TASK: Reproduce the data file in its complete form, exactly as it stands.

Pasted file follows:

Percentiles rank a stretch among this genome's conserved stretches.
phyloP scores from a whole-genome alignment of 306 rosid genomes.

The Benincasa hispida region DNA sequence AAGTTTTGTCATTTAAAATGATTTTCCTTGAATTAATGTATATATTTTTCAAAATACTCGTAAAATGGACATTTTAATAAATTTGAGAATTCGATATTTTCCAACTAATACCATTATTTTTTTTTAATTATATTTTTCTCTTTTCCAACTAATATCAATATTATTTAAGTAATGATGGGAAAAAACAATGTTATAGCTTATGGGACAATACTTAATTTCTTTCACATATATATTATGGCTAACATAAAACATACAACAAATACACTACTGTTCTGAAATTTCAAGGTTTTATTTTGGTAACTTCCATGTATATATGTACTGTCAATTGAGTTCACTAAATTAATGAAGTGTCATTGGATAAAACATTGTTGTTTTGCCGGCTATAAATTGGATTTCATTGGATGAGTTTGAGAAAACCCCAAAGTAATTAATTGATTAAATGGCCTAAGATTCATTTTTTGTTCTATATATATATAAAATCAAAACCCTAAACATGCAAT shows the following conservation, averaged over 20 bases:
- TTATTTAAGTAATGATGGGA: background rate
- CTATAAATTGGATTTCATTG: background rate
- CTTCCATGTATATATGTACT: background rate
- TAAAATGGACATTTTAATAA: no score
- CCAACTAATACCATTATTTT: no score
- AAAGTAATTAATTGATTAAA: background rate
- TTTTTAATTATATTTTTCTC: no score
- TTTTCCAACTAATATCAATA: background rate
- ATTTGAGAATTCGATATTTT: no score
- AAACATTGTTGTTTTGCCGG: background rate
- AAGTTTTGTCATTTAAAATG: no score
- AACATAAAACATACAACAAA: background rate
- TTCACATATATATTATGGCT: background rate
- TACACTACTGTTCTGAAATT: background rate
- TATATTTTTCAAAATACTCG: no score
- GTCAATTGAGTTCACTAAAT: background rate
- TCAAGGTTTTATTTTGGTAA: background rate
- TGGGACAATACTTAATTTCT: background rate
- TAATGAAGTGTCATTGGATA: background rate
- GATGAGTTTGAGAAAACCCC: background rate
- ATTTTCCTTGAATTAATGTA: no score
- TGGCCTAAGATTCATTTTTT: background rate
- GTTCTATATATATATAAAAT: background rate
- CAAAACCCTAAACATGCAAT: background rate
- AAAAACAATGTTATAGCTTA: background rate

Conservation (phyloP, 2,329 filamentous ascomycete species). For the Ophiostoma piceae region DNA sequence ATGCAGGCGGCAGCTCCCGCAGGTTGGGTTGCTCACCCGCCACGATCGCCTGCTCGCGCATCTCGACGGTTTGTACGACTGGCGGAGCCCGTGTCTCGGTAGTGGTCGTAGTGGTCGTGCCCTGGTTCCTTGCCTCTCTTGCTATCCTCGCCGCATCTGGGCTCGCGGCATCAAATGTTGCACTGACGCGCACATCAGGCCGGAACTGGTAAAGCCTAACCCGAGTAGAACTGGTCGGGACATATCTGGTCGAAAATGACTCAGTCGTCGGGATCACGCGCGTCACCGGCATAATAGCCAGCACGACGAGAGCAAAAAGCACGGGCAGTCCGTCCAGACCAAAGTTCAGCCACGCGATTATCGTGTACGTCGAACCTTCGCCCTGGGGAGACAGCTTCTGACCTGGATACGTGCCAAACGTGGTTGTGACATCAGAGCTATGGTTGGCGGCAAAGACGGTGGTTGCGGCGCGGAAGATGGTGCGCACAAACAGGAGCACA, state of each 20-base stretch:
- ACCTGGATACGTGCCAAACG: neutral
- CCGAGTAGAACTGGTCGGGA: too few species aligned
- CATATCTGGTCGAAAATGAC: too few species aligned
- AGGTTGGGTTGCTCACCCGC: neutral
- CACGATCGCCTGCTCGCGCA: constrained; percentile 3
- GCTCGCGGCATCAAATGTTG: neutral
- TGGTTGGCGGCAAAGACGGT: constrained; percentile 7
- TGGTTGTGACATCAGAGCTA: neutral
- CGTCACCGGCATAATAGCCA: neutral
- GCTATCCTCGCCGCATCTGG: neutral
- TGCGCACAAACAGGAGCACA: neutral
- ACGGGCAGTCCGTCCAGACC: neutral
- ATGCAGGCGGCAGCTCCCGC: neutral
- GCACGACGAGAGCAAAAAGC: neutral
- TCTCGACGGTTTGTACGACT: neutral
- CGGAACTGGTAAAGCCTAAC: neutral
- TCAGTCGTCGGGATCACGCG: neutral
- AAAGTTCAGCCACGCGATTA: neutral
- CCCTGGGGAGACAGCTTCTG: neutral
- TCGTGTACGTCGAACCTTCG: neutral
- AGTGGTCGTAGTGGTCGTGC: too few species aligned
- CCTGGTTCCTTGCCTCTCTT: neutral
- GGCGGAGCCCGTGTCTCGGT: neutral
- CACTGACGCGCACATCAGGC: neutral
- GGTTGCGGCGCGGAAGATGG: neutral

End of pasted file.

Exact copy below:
Percentiles rank a stretch among this genome's conserved stretches.
phyloP scores from a whole-genome alignment of 306 rosid genomes.

The Benincasa hispida region DNA sequence AAGTTTTGTCATTTAAAATGATTTTCCTTGAATTAATGTATATATTTTTCAAAATACTCGTAAAATGGACATTTTAATAAATTTGAGAATTCGATATTTTCCAACTAATACCATTATTTTTTTTTAATTATATTTTTCTCTTTTCCAACTAATATCAATATTATTTAAGTAATGATGGGAAAAAACAATGTTATAGCTTATGGGACAATACTTAATTTCTTTCACATATATATTATGGCTAACATAAAACATACAACAAATACACTACTGTTCTGAAATTTCAAGGTTTTATTTTGGTAACTTCCATGTATATATGTACTGTCAATTGAGTTCACTAAATTAATGAAGTGTCATTGGATAAAACATTGTTGTTTTGCCGGCTATAAATTGGATTTCATTGGATGAGTTTGAGAAAACCCCAAAGTAATTAATTGATTAAATGGCCTAAGATTCATTTTTTGTTCTATATATATATAAAATCAAAACCCTAAACATGCAAT shows the following conservation, averaged over 20 bases:
- TTATTTAAGTAATGATGGGA: background rate
- CTATAAATTGGATTTCATTG: background rate
- CTTCCATGTATATATGTACT: background rate
- TAAAATGGACATTTTAATAA: no score
- CCAACTAATACCATTATTTT: no score
- AAAGTAATTAATTGATTAAA: background rate
- TTTTTAATTATATTTTTCTC: no score
- TTTTCCAACTAATATCAATA: background rate
- ATTTGAGAATTCGATATTTT: no score
- AAACATTGTTGTTTTGCCGG: background rate
- AAGTTTTGTCATTTAAAATG: no score
- AACATAAAACATACAACAAA: background rate
- TTCACATATATATTATGGCT: background rate
- TACACTACTGTTCTGAAATT: background rate
- TATATTTTTCAAAATACTCG: no score
- GTCAATTGAGTTCACTAAAT: background rate
- TCAAGGTTTTATTTTGGTAA: background rate
- TGGGACAATACTTAATTTCT: background rate
- TAATGAAGTGTCATTGGATA: background rate
- GATGAGTTTGAGAAAACCCC: background rate
- ATTTTCCTTGAATTAATGTA: no score
- TGGCCTAAGATTCATTTTTT: background rate
- GTTCTATATATATATAAAAT: background rate
- CAAAACCCTAAACATGCAAT: background rate
- AAAAACAATGTTATAGCTTA: background rate

Conservation (phyloP, 2,329 filamentous ascomycete species). For the Ophiostoma piceae region DNA sequence ATGCAGGCGGCAGCTCCCGCAGGTTGGGTTGCTCACCCGCCACGATCGCCTGCTCGCGCATCTCGACGGTTTGTACGACTGGCGGAGCCCGTGTCTCGGTAGTGGTCGTAGTGGTCGTGCCCTGGTTCCTTGCCTCTCTTGCTATCCTCGCCGCATCTGGGCTCGCGGCATCAAATGTTGCACTGACGCGCACATCAGGCCGGAACTGGTAAAGCCTAACCCGAGTAGAACTGGTCGGGACATATCTGGTCGAAAATGACTCAGTCGTCGGGATCACGCGCGTCACCGGCATAATAGCCAGCACGACGAGAGCAAAAAGCACGGGCAGTCCGTCCAGACCAAAGTTCAGCCACGCGATTATCGTGTACGTCGAACCTTCGCCCTGGGGAGACAGCTTCTGACCTGGATACGTGCCAAACGTGGTTGTGACATCAGAGCTATGGTTGGCGGCAAAGACGGTGGTTGCGGCGCGGAAGATGGTGCGCACAAACAGGAGCACA, state of each 20-base stretch:
- ACCTGGATACGTGCCAAACG: neutral
- CCGAGTAGAACTGGTCGGGA: too few species aligned
- CATATCTGGTCGAAAATGAC: too few species aligned
- AGGTTGGGTTGCTCACCCGC: neutral
- CACGATCGCCTGCTCGCGCA: constrained; percentile 3
- GCTCGCGGCATCAAATGTTG: neutral
- TGGTTGGCGGCAAAGACGGT: constrained; percentile 7
- TGGTTGTGACATCAGAGCTA: neutral
- CGTCACCGGCATAATAGCCA: neutral
- GCTATCCTCGCCGCATCTGG: neutral
- TGCGCACAAACAGGAGCACA: neutral
- ACGGGCAGTCCGTCCAGACC: neutral
- ATGCAGGCGGCAGCTCCCGC: neutral
- GCACGACGAGAGCAAAAAGC: neutral
- TCTCGACGGTTTGTACGACT: neutral
- CGGAACTGGTAAAGCCTAAC: neutral
- TCAGTCGTCGGGATCACGCG: neutral
- AAAGTTCAGCCACGCGATTA: neutral
- CCCTGGGGAGACAGCTTCTG: neutral
- TCGTGTACGTCGAACCTTCG: neutral
- AGTGGTCGTAGTGGTCGTGC: too few species aligned
- CCTGGTTCCTTGCCTCTCTT: neutral
- GGCGGAGCCCGTGTCTCGGT: neutral
- CACTGACGCGCACATCAGGC: neutral
- GGTTGCGGCGCGGAAGATGG: neutral